Nia Long: I've watched many men get rich off of films that I've made
Gender-based pay inequity in Hollywood is nothing new for Nia Long.
"It's been an issue for me my entire career and I've watched a lot of men get rich off of the films that I've done and I was being paid peanuts. And when I requested or wanted more, I was considered difficult, outspoken, entitled and all of the things that should not be used to describe a woman who has earned her space, her place and delivers. And that just doesn't apply to me, that's for everyone," said Long at a recent event for the Hollywood Foreign Press Association.
And the "Empire" and "NCIS: Los Angeles" actress isn't feeling optimistic about the gap closing anytime soon. "I'll get back to you on my next job! We'll see how it goes! Right now, not so much honestly," she said.
But Long is encouraged that at least conversations about pay parity are happening.
"Women are more inclined to have those in-the-kitchen conversations with one another where we can just talk freely about all the things that we've been shamed, you know. Like, we're not supposed to talk about mental health, we're not supposed to talk about even our physical health. We're not... We're supposed to just present ourselves in this way of perfection, but the reality is we are human and we raise children, we make children, we, you know, we do all of the things in the home and go to work. So the pendulum has to swing the other way at some point," said Long.
Actress-writer-producer Lena Waithe is working to address the issue with the Time's Up campaign.
"I think we're moving in the right direction, but I think we need to continue to move. And look, as you guys know, I'm a proud member of Time's Up and that's a big thing that we are focusing on and not just asking for it, but demanding it and figuring out ways to put it on paper that people need to be paid equally. As you know, black women get paid 38 per cent less than pretty much everyone, which is a campaign I talked about on my Instagram recently and Sheryl Sandberg is very active in that. So look, I think it's important that we just continue to do the work. We can't pat ourselves on the back. We've got to keep moving forward until until it's done, and it's not yet. And so we can applaud just yet. We've got to keep working," she said.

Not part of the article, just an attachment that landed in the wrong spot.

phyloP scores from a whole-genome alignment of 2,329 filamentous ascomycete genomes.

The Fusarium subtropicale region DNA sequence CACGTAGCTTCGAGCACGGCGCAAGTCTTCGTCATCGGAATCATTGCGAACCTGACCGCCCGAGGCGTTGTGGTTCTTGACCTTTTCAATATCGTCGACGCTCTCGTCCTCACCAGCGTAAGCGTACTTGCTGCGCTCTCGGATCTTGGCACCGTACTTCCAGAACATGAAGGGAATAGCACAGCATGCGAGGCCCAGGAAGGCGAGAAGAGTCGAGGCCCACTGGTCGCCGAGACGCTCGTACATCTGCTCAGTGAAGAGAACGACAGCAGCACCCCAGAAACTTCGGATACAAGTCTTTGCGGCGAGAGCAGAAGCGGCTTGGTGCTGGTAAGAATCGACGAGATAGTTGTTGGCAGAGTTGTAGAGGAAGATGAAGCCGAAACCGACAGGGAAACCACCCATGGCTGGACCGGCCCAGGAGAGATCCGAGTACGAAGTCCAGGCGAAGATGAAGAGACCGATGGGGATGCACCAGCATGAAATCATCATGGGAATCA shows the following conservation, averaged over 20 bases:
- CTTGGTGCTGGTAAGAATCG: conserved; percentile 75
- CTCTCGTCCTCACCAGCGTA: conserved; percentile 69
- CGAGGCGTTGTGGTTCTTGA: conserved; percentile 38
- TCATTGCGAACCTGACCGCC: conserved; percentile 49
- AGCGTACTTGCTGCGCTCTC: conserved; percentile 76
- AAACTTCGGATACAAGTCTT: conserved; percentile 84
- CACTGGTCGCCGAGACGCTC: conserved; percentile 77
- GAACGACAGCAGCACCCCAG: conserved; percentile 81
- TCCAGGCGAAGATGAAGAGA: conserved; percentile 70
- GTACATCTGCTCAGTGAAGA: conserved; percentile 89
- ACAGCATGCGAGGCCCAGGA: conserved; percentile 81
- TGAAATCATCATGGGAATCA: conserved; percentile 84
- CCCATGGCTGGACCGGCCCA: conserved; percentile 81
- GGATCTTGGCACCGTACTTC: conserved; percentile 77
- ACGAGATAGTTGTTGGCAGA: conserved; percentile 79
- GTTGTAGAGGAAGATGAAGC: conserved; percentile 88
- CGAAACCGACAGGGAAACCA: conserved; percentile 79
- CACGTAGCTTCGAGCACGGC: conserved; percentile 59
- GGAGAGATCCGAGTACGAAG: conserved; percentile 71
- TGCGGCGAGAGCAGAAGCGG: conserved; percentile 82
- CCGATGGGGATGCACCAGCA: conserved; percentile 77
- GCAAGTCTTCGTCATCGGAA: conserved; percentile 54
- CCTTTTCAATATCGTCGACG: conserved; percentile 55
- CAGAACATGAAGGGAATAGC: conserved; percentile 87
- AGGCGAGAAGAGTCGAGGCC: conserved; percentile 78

While "Ozark" star Laura Linney believes the industry is moving in the right direction.
"I am surprised to say this, but I do feel a change, I really do. And I'm a cynical person and I've had promises made in the past that never happened. And, and I do feel a shift. How long that will last, how deep it will go, if it will take over a long period of time - we'll see. But there is, there is more than just conversation happening. People are making changes here and there and there is a certainly an effort from what I see at Netflix and also Modi (Wiczyk), who has been tremendous, there is a change. I'm, I'm surprised that I'm seeing it and relieved, and, but there's an enormous... There's a long, long, long way to go. But there is, there is something; there is something that's happening, yeah," she said.
Linney's co-star and director Jason Bateman agreed. Bateman, who is privy to salary conversations as an executive producer on "Ozark," said it's an exciting time of change in Hollywood.
"Yeah for sure, and it's exciting to be working in an industry that is there are certainly parts of it that are making great strides or efforts to make some really healthy corrections. And as Laura said, Netflix is really supportive of any and all of those conversations and efforts and actions, as well as Modi at MRC. And we just feel like we could not be in better hands," he said.
Season two of "Ozark" begins streaming August 31 on Netflix.